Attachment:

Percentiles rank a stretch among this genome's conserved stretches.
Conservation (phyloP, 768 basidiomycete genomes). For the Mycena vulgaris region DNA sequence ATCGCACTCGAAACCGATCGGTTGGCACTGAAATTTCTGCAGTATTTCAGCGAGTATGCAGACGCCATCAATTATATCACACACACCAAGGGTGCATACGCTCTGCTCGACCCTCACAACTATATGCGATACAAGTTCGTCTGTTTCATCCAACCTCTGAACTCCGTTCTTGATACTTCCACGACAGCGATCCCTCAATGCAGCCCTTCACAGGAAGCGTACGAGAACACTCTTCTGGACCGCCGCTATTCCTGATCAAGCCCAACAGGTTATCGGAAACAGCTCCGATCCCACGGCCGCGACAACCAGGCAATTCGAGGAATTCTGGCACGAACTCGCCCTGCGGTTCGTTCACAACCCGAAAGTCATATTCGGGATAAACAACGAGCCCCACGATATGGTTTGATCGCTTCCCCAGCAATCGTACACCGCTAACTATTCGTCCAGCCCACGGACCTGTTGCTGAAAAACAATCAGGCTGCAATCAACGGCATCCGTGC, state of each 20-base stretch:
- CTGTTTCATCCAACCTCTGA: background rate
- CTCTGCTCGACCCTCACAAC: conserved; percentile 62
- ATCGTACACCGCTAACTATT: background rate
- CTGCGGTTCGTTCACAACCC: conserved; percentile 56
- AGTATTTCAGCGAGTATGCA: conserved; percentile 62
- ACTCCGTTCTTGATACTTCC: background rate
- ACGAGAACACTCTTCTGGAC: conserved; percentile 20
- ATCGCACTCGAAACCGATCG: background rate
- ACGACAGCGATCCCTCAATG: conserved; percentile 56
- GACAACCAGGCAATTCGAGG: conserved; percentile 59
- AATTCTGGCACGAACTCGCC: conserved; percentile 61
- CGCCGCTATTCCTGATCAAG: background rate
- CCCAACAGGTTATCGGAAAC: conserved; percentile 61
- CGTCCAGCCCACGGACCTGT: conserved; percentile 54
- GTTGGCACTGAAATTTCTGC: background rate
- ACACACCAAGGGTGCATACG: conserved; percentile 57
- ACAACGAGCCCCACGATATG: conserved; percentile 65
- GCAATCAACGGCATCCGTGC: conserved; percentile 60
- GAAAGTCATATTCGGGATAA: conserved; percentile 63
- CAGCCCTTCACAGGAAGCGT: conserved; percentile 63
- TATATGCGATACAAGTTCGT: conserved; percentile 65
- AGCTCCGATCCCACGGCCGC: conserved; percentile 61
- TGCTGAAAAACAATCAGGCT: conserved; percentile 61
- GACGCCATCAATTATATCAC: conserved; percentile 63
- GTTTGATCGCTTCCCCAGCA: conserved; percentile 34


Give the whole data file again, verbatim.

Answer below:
Percentiles rank a stretch among this genome's conserved stretches.
Conservation (phyloP, 768 basidiomycete genomes). For the Mycena vulgaris region DNA sequence ATCGCACTCGAAACCGATCGGTTGGCACTGAAATTTCTGCAGTATTTCAGCGAGTATGCAGACGCCATCAATTATATCACACACACCAAGGGTGCATACGCTCTGCTCGACCCTCACAACTATATGCGATACAAGTTCGTCTGTTTCATCCAACCTCTGAACTCCGTTCTTGATACTTCCACGACAGCGATCCCTCAATGCAGCCCTTCACAGGAAGCGTACGAGAACACTCTTCTGGACCGCCGCTATTCCTGATCAAGCCCAACAGGTTATCGGAAACAGCTCCGATCCCACGGCCGCGACAACCAGGCAATTCGAGGAATTCTGGCACGAACTCGCCCTGCGGTTCGTTCACAACCCGAAAGTCATATTCGGGATAAACAACGAGCCCCACGATATGGTTTGATCGCTTCCCCAGCAATCGTACACCGCTAACTATTCGTCCAGCCCACGGACCTGTTGCTGAAAAACAATCAGGCTGCAATCAACGGCATCCGTGC, state of each 20-base stretch:
- CTGTTTCATCCAACCTCTGA: background rate
- CTCTGCTCGACCCTCACAAC: conserved; percentile 62
- ATCGTACACCGCTAACTATT: background rate
- CTGCGGTTCGTTCACAACCC: conserved; percentile 56
- AGTATTTCAGCGAGTATGCA: conserved; percentile 62
- ACTCCGTTCTTGATACTTCC: background rate
- ACGAGAACACTCTTCTGGAC: conserved; percentile 20
- ATCGCACTCGAAACCGATCG: background rate
- ACGACAGCGATCCCTCAATG: conserved; percentile 56
- GACAACCAGGCAATTCGAGG: conserved; percentile 59
- AATTCTGGCACGAACTCGCC: conserved; percentile 61
- CGCCGCTATTCCTGATCAAG: background rate
- CCCAACAGGTTATCGGAAAC: conserved; percentile 61
- CGTCCAGCCCACGGACCTGT: conserved; percentile 54
- GTTGGCACTGAAATTTCTGC: background rate
- ACACACCAAGGGTGCATACG: conserved; percentile 57
- ACAACGAGCCCCACGATATG: conserved; percentile 65
- GCAATCAACGGCATCCGTGC: conserved; percentile 60
- GAAAGTCATATTCGGGATAA: conserved; percentile 63
- CAGCCCTTCACAGGAAGCGT: conserved; percentile 63
- TATATGCGATACAAGTTCGT: conserved; percentile 65
- AGCTCCGATCCCACGGCCGC: conserved; percentile 61
- TGCTGAAAAACAATCAGGCT: conserved; percentile 61
- GACGCCATCAATTATATCAC: conserved; percentile 63
- GTTTGATCGCTTCCCCAGCA: conserved; percentile 34